By Steve Newton
Sad news for Southern-rock fans–and Lynyrd Skynyrd freaks, in particular.
Original Skynyrd drummer Bob Burns–who played drums on the band’s first two albums–died last night after a single-car accident near Catersville, Georgia, when his car went off the road and hit a tree.
Hardcore fans of the tragedy-prone band know too well that its 1977 ode to reckless living, “That Smell”, opens with the lines: “Whiskey bottles, and brand new cars. Oak tree you’re in my way.”
But there is no indication at this point that drugs or alcohol were involved with the crash that killed Burns, who wasn’t wearing a seatbelt.
As the drummer on 1973’s (Pronounced ‘Lĕh-‘nérd ‘Skin-‘nérd) and 1974’s Second Helping, Burns kept time on such deathless tracks as “I Ain’t the One”, “Gimme Three Steps”, “Sweet Home Alabama”, “Workin’ for MCA”, “Free Bird”, and the cover of J.J. Cale‘s “Call Me the Breeze”.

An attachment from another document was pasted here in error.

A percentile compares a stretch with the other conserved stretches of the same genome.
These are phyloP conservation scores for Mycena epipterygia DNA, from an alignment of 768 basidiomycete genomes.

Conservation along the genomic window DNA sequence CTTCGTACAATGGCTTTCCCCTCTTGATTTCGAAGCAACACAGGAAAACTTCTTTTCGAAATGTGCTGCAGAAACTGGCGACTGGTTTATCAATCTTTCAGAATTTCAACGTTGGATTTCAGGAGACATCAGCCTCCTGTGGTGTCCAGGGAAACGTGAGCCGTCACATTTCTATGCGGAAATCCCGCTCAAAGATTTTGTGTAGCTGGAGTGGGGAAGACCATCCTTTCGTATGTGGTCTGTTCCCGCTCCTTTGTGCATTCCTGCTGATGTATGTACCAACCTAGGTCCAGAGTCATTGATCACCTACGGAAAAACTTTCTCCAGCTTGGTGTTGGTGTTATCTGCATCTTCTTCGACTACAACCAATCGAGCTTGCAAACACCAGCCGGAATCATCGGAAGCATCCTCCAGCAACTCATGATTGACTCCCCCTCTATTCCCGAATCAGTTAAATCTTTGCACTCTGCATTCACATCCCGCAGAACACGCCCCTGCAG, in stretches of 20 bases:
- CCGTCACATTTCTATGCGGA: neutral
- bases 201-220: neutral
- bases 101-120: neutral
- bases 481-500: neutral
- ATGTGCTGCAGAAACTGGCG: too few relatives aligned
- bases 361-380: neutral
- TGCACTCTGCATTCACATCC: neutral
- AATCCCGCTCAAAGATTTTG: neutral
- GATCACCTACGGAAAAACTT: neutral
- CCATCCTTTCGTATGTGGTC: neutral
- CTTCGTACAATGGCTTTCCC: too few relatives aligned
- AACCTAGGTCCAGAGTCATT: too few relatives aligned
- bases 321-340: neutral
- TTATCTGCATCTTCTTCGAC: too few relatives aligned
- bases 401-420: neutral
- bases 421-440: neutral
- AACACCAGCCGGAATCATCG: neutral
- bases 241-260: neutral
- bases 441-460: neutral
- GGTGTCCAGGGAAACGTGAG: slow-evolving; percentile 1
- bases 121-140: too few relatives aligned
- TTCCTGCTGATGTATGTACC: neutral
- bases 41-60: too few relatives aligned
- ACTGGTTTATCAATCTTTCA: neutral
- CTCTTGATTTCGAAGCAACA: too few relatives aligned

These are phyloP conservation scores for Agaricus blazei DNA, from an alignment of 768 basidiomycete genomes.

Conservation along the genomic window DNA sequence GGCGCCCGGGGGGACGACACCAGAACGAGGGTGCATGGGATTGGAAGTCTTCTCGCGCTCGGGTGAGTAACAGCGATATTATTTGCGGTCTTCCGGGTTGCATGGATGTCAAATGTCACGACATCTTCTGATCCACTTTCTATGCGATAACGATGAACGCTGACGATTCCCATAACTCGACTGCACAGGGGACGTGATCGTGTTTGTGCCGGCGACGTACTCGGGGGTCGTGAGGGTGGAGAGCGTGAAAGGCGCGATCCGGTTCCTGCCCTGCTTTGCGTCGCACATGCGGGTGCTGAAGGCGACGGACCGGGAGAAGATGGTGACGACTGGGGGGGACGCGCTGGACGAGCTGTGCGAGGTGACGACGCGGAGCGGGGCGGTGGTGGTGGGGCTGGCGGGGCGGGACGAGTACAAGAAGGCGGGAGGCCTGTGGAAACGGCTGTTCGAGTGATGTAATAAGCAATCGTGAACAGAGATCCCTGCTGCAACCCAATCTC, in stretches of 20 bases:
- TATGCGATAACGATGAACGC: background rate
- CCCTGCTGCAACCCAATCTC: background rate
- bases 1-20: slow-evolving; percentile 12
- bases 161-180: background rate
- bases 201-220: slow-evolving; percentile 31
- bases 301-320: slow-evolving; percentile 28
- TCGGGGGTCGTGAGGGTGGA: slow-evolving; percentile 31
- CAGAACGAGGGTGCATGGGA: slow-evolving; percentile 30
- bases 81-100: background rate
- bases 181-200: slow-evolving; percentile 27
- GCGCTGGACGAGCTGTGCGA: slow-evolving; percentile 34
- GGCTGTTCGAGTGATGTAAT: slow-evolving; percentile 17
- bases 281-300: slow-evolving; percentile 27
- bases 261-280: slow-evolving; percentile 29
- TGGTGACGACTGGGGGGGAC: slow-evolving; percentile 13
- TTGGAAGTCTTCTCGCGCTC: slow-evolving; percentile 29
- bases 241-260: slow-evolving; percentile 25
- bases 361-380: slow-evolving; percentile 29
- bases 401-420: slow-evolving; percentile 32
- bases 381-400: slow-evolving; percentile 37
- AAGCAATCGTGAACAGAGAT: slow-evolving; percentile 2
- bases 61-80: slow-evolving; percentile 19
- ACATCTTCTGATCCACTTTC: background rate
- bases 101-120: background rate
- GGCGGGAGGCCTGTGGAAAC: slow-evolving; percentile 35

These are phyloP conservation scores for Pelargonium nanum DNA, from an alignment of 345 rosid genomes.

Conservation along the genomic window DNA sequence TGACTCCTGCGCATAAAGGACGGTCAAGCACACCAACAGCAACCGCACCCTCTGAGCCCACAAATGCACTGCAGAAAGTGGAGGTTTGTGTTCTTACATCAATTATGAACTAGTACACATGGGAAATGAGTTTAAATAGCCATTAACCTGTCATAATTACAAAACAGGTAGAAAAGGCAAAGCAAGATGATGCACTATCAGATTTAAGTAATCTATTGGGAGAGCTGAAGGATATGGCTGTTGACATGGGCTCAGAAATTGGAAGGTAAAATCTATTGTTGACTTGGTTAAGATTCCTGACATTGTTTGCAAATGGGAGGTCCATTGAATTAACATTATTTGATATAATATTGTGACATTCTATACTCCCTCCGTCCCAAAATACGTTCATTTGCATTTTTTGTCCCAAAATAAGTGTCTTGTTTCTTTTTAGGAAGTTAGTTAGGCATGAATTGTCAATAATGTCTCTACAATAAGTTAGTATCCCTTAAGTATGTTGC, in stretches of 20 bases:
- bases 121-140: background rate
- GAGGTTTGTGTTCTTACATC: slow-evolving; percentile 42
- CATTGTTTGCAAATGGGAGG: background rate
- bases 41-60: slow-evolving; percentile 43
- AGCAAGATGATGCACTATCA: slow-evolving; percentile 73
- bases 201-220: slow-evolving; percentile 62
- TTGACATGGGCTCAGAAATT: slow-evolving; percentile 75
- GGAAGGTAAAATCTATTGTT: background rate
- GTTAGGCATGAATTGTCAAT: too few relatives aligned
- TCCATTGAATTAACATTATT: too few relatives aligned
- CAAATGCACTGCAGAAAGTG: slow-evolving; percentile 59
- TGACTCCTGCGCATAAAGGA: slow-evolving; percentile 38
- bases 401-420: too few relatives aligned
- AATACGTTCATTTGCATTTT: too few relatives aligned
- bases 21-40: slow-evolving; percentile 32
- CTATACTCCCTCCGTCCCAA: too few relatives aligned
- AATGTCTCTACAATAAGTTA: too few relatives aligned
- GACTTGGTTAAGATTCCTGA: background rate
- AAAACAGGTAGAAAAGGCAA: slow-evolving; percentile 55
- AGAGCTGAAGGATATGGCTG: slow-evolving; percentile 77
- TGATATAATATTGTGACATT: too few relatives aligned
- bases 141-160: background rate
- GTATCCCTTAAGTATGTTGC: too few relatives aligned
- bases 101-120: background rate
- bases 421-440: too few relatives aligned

When the band played the Hard Rock Casino Vancouver last month it performed all of those songs–as well as “Mississippi Kid”, the only Skynyrd tune that Burns got a co-writer credit for.
Burns formed the group in the mid-’60s in Jacksonville, Florida, with Gary Rossington, Larry Junstrom, Ronnie Van Zant and Allen Collins.
In the wake of Burns’ death, Rossington left this message on the Lynyrd Skynyrd Facebook page:
Well, today I’m at a loss for words, but I just remember Bob being a funny guy. He was just so funny, he used to do skits for us and make us laugh all the time, he was hilarious!
Ironically, since we played Jacksonville yesterday. Dale, my daughter and I, went by the cemetery to see some of the guys in the band and my parents grave sites. On the way back, we went by Bob Burns old house, it was there in the carport where we used to first start to practice with Skynyrd.
My heart goes out to his family and God bless him and them in this sad time. He was a great great drummer.